Why is this guidance important to you?
As a pharmacist, you can supply prescription only medicines (POMs) to a patient without a prescription in an emergency at the request of a prescriber or a patient. You should consider each request on a case by case basis, using your professional judgement to decide which course of action you believe will be in the best interest of the patient and support patient care.
What this guidance does not cover
- This guidance does not cover the use of patient specific directions or the faxing of patient specific directions in secondary care.
- It does not cover the request of an emergency supply in the event of a pandemic or through patient group directions (PGD).
- Myths about GPhC and your employer not approving an emergency supply ( see here for RPS Mythbuser Emergency Supply).
- National emergency services:
- England -
- Scotland - the national PGD for the urgent supply of repeat medicines and appliances
- Wales - New software development by )
- Faxed prescriptions - see Medicines, Ethics and Practice (MEP).
Emergency supply at the request of a prescriber
The following prescribers are able to request emergency supplies:
- An EEA or Swiss doctor, dentist, prescribing pharmacist or prescribing nurse
- The following prescribers registered in the UK:
- a doctor, dentist, supplementary prescriber, community practitioner nurse prescriber, nurse independent prescriber, optometrist independent prescriber, pharmacist independent prescriber, physiotherapist independent prescriber, podiatrist independent prescriber, therapeutic radiographer
Conditions that apply
Nature of emergency: Be satisfied that the request is from one of the prescribers stated above and the prescriber is unable to provide a prescription immediately due to an emergency (e.g. patient cannot collect the prescription from the prescriber, the prescriber is unable to drop off prescription at the pharmacy and patient urgently needs the medicine(s), etc).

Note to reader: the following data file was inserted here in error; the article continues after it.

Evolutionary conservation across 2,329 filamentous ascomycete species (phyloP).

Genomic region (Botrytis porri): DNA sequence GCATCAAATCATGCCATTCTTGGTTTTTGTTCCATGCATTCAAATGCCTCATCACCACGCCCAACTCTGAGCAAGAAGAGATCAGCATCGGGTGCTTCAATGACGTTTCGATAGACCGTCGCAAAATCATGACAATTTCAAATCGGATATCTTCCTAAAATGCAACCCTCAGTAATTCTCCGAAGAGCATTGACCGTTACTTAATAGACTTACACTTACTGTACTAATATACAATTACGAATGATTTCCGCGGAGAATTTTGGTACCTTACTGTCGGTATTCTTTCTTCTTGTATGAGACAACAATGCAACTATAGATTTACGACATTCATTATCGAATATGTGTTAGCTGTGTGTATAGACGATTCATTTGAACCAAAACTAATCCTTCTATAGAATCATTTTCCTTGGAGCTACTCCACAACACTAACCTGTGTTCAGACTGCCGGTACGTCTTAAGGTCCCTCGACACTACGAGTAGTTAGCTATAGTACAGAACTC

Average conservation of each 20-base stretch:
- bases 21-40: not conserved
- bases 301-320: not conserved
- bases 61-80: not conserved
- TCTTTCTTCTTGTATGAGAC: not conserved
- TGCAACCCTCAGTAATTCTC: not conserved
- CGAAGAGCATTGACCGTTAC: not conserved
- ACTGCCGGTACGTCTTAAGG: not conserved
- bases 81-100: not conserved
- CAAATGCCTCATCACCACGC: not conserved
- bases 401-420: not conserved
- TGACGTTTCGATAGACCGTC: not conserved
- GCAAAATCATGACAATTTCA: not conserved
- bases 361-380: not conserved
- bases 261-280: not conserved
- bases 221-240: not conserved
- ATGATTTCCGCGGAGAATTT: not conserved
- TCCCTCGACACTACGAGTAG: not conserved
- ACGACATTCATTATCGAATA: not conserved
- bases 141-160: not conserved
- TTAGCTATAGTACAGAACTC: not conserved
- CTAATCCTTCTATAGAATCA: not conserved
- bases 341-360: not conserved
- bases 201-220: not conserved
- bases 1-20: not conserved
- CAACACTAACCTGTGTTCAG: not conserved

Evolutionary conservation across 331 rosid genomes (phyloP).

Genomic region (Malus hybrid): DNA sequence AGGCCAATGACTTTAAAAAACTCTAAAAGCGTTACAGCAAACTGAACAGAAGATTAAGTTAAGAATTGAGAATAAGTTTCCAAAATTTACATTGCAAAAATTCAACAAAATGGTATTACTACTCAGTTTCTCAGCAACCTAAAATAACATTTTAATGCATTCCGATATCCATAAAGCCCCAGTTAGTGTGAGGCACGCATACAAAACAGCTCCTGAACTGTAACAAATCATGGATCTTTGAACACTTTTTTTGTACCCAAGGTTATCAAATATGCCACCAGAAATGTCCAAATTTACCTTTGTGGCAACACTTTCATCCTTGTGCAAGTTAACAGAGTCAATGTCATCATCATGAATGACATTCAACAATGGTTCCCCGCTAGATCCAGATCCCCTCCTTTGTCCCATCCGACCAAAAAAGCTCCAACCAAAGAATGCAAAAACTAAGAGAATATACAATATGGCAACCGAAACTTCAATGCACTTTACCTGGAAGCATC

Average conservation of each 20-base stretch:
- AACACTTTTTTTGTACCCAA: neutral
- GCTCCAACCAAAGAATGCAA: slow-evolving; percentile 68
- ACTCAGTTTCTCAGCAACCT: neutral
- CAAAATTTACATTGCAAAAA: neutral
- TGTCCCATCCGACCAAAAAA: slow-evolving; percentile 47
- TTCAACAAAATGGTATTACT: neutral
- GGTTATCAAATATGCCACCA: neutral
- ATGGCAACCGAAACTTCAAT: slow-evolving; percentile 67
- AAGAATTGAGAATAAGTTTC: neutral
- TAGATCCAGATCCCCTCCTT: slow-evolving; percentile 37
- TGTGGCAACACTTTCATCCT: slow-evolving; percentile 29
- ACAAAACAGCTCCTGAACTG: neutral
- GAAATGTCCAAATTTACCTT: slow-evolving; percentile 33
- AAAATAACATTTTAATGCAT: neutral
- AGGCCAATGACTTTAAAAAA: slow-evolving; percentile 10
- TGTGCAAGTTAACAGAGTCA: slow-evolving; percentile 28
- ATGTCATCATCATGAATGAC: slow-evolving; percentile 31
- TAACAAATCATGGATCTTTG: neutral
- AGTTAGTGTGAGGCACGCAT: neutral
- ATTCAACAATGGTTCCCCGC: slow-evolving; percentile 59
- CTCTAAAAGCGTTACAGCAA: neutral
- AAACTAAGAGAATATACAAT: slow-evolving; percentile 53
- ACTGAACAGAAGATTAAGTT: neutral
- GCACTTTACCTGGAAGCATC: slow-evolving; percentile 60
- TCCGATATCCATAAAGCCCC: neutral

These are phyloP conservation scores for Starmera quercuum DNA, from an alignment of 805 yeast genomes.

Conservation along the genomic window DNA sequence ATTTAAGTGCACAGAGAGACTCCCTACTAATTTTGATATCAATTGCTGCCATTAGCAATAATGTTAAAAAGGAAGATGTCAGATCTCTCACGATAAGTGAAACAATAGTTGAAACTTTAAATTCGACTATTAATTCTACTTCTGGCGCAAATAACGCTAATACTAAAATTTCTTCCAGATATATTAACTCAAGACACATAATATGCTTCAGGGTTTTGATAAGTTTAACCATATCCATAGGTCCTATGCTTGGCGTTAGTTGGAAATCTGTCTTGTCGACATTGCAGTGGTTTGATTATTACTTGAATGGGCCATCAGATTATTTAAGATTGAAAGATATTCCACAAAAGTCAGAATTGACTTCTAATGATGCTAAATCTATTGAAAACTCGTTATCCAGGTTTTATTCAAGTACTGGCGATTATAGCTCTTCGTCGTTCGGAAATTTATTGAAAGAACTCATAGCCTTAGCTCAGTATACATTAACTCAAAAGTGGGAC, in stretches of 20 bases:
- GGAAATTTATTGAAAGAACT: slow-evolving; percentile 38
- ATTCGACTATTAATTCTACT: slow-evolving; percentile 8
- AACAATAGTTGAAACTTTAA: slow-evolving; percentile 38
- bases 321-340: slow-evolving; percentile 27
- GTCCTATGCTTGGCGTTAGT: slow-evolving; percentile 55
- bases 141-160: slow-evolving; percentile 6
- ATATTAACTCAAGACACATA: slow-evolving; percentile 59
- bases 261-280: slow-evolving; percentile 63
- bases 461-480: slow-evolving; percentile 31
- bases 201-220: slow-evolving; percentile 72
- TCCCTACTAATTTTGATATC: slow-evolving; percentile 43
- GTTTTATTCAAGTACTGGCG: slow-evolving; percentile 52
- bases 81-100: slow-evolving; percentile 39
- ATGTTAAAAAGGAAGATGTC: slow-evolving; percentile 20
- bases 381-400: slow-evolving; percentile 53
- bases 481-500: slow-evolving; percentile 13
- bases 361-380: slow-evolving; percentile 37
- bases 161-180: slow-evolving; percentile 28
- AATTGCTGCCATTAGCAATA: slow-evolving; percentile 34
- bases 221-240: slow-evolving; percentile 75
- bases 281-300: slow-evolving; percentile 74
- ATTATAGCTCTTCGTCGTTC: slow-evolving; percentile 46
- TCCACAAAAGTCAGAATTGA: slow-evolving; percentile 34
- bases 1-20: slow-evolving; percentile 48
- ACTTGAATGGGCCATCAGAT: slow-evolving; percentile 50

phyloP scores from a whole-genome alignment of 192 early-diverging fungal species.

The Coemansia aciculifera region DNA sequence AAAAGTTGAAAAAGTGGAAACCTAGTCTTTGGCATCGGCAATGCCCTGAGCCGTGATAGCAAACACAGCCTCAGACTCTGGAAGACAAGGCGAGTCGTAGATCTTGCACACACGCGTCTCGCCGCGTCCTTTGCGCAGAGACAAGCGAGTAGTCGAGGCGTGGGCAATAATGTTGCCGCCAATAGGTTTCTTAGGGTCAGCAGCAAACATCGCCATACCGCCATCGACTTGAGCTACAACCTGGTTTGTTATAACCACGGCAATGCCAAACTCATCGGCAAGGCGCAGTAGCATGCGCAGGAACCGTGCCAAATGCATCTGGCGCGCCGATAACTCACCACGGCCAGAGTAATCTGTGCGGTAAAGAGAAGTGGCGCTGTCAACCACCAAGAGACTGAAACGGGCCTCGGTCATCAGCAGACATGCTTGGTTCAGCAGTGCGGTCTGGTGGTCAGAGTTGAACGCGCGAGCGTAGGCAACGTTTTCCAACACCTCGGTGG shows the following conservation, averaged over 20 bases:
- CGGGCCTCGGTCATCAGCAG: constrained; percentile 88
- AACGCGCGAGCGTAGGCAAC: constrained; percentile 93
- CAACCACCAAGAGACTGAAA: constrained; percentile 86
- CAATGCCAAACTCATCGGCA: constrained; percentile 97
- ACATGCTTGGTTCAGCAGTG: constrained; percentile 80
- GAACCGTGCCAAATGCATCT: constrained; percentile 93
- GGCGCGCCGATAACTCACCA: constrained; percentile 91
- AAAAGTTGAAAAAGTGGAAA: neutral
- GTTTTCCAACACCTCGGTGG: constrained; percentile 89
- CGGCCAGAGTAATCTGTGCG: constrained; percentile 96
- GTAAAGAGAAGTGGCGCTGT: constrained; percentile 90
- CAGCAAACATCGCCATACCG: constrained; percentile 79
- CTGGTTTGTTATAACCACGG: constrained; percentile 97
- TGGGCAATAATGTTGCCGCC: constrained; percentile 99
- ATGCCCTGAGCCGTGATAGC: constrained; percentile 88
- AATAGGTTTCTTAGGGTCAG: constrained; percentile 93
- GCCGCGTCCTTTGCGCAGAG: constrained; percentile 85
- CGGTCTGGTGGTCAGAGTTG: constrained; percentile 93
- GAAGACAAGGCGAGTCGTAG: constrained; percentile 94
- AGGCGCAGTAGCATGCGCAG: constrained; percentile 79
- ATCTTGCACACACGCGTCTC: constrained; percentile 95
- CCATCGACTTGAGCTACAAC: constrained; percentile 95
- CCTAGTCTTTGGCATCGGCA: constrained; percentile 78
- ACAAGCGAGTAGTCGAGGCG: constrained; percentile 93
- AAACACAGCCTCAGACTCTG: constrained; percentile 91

Prescription: Prescriber agrees to provide you with a prescription within 72 hours.
Directions: The POM is supplied in accordance with the direction given by the requesting prescriber.
Controlled drugs: Cannot supply controlled drug Schedule 1, 2 and 3 (except phenobarbitone or phenobarbitone sodium for epilepsy). Note: an EEA or Swiss doctor, dentist, prescribing pharmacist or prescribing nurse cannot request a Schedule 1, 2 and 3 controlled drug including phenobarbital for any purpose or medicines that do not have a UK marketing authorisation.
An entry needs to be made in the POM register with the following information on the day of supply (or if impractical the next day following):
- The date the POM was supplied
- The name (including strength and form where appropriate) and quantity of medicine
- The name and address of the prescriber requesting the emergency supply
- The name and address of the patient for whom the POM was prescribed
- The date on the prescription (can be added to the entry when the prescription is received in the pharmacy)
- The date on which the prescription is received (this should be added to the entry when the prescription is received in the pharmacy).
Usual labelling requirements apply (see Medicines,Ethics and Practice (MEP) for further details.
Emergency supply at the request of a patient
It is possible to make an emergency supply at the request of a patient who has previously been prescribed the requested POM(s) by:
– an EEA or Swiss doctor, dentist, prescribing pharmacist or prescribing nurse
– the following prescribers registered in the UK:
- a doctor, dentist, supplementary prescriber, community practitioner nurse prescriber, nurse independent prescriber, optometrist independent prescriber, pharmacist independent prescriber, physiotherapist independent prescriber, podiatrist independent prescriber, therapeutic radiographer.
Conditions that apply
Interview: Regulation 225 Human Medicines Regulations 2012 requires a pharmacist to interview the patient. The RPS recognises that in some circumstances this might not be possible, for example if the patient is a child, or being cared for, etc. In these circumstances the RPS advises pharmacists to use their professional judgement and consider the best interest of the patient.
Immediate need: Be satisfied there is an immediate need for the POM and it is not practical for the patient to obtain a prescription (e.g. they are out of town, etc).